Oh to be an islander?
The Islands (Scotland) Bill sets out to revitalise some of Scotland’s most remote communities. After nearly a year of scrutiny, debate, and fights over whether Shetland was going to get put back in its (map) box, the Bill has been passed unanimously by the Scottish Parliament. The level of support reflected its clear-sighted intention: to rachet up the support and consideration policy makers pay to island communities.
While ‘only’ 2% of Scots live in these locations, their remoteness and beauty has attracted travellers and locals for many years. They are also the areas most likely to rely on tourism, with local authorities containing islands having a higher GDP generated by tourism-based businesses compared to the rest of Scotland.
Yet for decades island communities have suffered from a combination of economic and social factors which have seen many fall into decline. The rise of cheap flights to sunnier climes and the shift from manual and outdoor industries to office-based work in urban settings has left them generally behind the curve.
Efforts are being made to change this dynamic. The Bill seeks to fundamentally alter the way policy makers consider islands when legislating by introducing special impact assessments. Based on the template offered by their equalities equivalent, assessments will be carried out for all current and future legislation after the Bill receives Royal Assent. From the South of Scotland Enterprise Agency to local authorities investing in transport links, all these polices will be tested for their potential implications for island communities. While this might not be significant investment in these communities, the objective is a gradual and sustained effort across government to enable islands to flourish.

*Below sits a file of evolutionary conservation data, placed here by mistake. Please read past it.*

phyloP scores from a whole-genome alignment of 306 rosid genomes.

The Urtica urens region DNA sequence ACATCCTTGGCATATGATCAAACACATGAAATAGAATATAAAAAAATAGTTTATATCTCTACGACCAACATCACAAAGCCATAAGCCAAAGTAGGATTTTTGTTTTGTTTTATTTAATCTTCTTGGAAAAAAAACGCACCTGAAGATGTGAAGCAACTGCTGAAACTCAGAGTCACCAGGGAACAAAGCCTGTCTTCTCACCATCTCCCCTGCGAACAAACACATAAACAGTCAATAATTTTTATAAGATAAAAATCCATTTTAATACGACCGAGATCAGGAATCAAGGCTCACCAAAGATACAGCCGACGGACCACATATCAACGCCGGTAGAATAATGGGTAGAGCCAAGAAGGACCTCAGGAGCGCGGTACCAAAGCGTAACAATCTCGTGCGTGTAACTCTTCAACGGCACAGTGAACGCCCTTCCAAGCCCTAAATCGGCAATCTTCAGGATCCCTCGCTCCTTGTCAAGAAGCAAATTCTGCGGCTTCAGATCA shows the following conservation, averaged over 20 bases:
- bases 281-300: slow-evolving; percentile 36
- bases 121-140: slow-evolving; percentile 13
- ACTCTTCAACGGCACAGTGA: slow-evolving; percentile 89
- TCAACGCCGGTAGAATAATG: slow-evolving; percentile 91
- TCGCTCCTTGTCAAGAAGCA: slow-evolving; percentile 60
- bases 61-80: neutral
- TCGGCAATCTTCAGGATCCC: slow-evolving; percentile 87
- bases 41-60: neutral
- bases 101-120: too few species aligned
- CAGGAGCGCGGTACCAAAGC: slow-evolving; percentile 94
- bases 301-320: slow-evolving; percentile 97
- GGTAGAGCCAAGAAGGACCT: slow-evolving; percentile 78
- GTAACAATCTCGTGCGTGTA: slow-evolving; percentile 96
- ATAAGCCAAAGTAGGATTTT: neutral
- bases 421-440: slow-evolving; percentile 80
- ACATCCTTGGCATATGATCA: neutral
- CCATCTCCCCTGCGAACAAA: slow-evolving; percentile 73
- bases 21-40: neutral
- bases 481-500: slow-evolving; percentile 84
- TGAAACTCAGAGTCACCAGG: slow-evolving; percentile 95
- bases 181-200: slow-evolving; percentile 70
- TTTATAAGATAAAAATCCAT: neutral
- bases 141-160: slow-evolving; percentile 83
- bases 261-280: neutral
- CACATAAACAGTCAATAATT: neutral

The National Island Plan, which is expected during the next parliamentary session, will outline a number of actions the Scottish Government will take to reinvigorate island communities, as well as providing outcomes by which to measure their success. Annual progress reports are also expected, providing a continued basis for scrutiny and reducing the likelihood of an initial burst of activity failing to be sustained. Additional local plans have also been suggested and these would see individual communities receive specialised support.
It is fair to suggest the Bill has potential. While there have been concerns throughout its scrutiny about whether it has sufficient teeth, the Bill has unanimous support across the political spectrum. Its twin-pronged approach of incremental change through ensuring greater accountability of policies for island communities and direct actions through the Islands Plan would appear to offer the chance to deliver both immediate wins and more gradual longer-term changes to how islands are viewed as places to live and work. What can also be said for sure is that the 93 inhabited islands in Scotland are counting on this Bill to lead to an overhaul in how their communities develop. Whether it does so remains to be seen.
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